Tumorigenesis and metastasis are frequently associated with altered structure and expression of oligosaccharides on cell surface glycoproteins and glycolipids. The expression of sialylated glycoconjugates has been shown to change during development, differentiation, disease and oncogenic transformation. Abnormal sialylation in cancer cell is a distinctive feature associated with malignant properties including invasiveness and metastatic potential. The alterations in sialylation is accompanied by changes in sialic acid, sialidase activity, sialyltransferase (ST) activity or sialoproteins. The present review summarizes the reports on alterations of sialic acid, linkage specific STs and sialoproteins, sialidase activity together with different subtypes of ST and sialidases mRNA expressions in various cancers like lung, breast, oral, cervical, ovarian, pancreatic etc. Sialic acids are widely distributed in nature as terminal sugars of oligosaccharides attached to proteins or lipids. The increase shedding of sialic acid observed in malignant tumors may be due to different types of sialidases. The amount of sialic acid is governed by levels of sialidases and STs. Various types of STs are also involved in formation of different types sialylated tumor associated carbohydrate antigens which plays important role in metastasis. The alterations associated with sialylation aids in early diagnosis, prognosis and post treatment monitoring in various cancers. Recently newer drugs targeting different interplays of sialylation have been developed, which might have profound effect in inhibiting sialylation and thus cancer metastasis and infiltration. © 2015 Arányi Lajos Foundation Source


Patel K.R.,The Gujarat Cancer & Research Institute | Vajaria B.N.,The Gujarat Cancer & Research Institute | Begum R.,M. S. University of Baroda | Patel J.B.,The Gujarat Cancer & Research Institute | And 3 more authors.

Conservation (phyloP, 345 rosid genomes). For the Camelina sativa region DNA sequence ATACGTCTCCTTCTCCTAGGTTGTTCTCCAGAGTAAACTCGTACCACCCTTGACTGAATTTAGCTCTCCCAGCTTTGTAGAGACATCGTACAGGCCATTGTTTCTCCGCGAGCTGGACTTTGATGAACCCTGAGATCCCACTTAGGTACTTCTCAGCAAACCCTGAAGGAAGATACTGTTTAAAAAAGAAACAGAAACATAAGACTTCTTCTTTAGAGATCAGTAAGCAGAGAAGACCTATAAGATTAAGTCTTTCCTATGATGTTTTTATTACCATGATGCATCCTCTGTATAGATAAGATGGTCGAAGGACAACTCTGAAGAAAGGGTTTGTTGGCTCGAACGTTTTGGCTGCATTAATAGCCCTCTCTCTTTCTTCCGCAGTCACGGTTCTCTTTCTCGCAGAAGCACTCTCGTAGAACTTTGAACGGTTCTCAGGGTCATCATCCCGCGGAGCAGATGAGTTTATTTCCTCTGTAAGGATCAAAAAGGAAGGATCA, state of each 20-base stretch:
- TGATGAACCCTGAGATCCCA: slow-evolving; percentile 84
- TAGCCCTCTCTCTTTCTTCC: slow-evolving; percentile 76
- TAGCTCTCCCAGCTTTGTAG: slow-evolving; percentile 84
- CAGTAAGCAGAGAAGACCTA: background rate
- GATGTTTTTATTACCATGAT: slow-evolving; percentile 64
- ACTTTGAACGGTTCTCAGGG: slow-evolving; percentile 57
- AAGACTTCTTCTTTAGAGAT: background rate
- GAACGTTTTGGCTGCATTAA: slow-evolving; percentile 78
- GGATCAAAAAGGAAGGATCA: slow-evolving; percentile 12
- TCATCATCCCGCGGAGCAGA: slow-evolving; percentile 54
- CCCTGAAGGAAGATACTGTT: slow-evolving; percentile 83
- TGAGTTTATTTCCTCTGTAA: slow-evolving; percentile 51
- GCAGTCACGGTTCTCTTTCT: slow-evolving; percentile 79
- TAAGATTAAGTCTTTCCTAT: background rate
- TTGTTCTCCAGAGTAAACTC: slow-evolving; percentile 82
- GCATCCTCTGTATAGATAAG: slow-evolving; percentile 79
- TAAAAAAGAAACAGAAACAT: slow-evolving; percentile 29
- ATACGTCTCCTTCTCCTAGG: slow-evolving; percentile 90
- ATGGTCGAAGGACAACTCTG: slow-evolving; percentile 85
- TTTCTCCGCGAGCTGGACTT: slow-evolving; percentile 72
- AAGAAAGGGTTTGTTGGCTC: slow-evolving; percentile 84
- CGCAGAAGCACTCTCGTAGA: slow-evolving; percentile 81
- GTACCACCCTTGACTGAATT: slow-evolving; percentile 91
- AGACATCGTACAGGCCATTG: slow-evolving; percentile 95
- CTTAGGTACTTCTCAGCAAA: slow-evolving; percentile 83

Tumor Biology | Year: 2015

Angiogenesis plays an important role in tumor growth and prognostication. A key angiogenesis stimulator is vascular endothelial growth factor (VEGF). The present investigation aimed to study contribution of VEGFA isoforms in oral cancer progression. Reverse transcription polymerase chain reaction and ELISA were employed to analyze tissue VEGFA isoforms and serum VEGF levels, respectively, in 109 oral cancer cases and 50 controls. VEGF183 and VEGF165 were significantly downregulated in malignant tissues as compared to adjacent normal tissues. VEGF183 and VEGF189 were significantly associated with tumor differentiation and tumor size. VEGF165 was significantly higher in recurrent early stage tumors. Serum VEGF levels were significantly higher in cases as compared to the controls and were associated with tumor differentiation. Serum VEGF levels were significantly higher in patients with recurrent advanced stage tumors. Further, patients with high levels of VEGF165 and serum VEGF levels had the worst prognosis. VEGFA isoform status and serum VEGF levels play a significant role in the progression as well as prognosis of oral cancer. © 2015, International Society of Oncology and BioMarkers (ISOBM). Source